Program

Setup (Start here)

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Step 1

This module will cover how to create a MakeCode program for the Hummingbird Bit and how to download the program to the micro:bit.

Step 2

Insert a micro:bit into your Hummingbird Bit Controller. The Hummingbird also needs a source of power, so connect it to the battery pack or AC power adapter. Connect your micro:bit to the computer with the USB cord.

Step 3

Use this button to open the MakeCode Environment. These lessons show the Chrome browser. We recommend Chrome, but Makecode will work in most browsers. You can also go to makecode.microbit.org, click extensions, and search for the Hummingbird Bit extension.

Step 4

Minimize the micro:bit similation (the image on the left) to make more room for your programs. This similator does not work with the Hummingbird Bit.

Give your program a useful name. MakeCode will automatically save your project under this name.

Step 5

Set your browser to ask you where to download files. This will make it easier to load your programs to the micro:bit.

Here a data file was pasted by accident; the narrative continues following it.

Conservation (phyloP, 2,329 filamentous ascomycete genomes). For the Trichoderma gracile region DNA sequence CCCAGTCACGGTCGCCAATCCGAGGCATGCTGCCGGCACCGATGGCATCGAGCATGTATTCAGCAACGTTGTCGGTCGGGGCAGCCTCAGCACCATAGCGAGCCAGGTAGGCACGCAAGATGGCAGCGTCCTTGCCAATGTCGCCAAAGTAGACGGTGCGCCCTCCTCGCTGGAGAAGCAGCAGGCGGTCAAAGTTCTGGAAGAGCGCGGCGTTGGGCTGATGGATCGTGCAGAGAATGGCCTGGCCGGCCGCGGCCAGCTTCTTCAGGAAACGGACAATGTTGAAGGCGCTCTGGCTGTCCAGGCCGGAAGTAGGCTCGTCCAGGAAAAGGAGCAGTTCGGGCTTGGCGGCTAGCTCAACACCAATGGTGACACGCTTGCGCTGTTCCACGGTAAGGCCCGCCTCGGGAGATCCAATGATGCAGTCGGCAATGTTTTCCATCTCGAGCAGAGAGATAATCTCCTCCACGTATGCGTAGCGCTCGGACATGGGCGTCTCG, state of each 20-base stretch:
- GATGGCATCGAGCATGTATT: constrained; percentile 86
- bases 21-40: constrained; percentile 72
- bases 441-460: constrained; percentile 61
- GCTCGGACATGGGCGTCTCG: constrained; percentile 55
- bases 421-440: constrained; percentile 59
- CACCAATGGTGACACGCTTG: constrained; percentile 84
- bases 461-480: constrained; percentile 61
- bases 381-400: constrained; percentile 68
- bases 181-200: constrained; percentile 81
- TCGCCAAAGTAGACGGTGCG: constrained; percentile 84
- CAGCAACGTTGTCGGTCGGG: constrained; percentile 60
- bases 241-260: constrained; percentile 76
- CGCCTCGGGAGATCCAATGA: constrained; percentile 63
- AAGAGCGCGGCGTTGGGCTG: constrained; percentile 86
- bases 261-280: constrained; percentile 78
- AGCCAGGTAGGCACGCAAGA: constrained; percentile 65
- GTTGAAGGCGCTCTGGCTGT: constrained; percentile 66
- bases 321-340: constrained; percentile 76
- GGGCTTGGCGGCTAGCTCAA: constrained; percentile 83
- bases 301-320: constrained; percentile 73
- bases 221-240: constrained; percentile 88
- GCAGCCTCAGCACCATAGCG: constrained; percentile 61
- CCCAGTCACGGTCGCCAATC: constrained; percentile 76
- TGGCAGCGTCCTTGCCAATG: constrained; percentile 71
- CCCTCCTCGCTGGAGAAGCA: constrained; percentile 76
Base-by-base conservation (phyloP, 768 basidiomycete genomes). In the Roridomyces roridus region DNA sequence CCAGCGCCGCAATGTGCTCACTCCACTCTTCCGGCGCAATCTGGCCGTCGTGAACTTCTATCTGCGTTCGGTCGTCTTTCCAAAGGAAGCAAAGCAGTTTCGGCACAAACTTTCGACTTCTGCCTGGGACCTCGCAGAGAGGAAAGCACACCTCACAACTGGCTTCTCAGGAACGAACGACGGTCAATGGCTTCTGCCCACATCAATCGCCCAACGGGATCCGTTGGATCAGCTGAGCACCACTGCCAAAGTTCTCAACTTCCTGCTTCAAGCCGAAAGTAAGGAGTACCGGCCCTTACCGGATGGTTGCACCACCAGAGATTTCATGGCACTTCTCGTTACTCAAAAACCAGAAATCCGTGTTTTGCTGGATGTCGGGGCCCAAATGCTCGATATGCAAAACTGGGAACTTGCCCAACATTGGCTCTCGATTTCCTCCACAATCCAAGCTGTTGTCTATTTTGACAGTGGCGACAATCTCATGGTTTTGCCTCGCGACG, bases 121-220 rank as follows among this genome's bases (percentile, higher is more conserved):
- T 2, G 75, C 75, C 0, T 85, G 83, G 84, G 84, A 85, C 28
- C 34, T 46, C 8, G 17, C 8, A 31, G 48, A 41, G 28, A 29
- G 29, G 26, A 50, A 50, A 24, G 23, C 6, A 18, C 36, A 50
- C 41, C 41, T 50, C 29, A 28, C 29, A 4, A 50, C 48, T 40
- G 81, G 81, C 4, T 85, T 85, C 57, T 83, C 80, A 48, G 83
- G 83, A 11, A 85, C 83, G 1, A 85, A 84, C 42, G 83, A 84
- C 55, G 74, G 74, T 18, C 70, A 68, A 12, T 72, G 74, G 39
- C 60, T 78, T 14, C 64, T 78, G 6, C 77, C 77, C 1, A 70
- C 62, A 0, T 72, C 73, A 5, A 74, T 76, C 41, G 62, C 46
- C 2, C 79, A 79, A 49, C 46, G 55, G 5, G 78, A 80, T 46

Step 6

To get a sense of what it is like to load a program onto the micro:bit, click the purple Download button. Select the micro:bit as the download location. By default, MakeCode will send a smiley face to your micro:bit LED screen.

Step 1

This module will show you how to use a single color LED with the Hummingbird Bit. A single color LED is a small light with two wires. The colored wire shows the color of the LED. The Hummingbird kit comes with red, green, and yellow LEDs.

Step 2

Use the terminal tool to plug an LED into LEDS port 1 on the Bit. The colored wire should be connected to ‘+’ and the black to ‘-.’

Step 3

The Hummingbird LED block is used to control a single color LED. To use this block, set the port of the LED to 1, 2 or 3 (MakeCode defaults to port 1), and set the brightness of the LED from 0% to 100%.

Step 4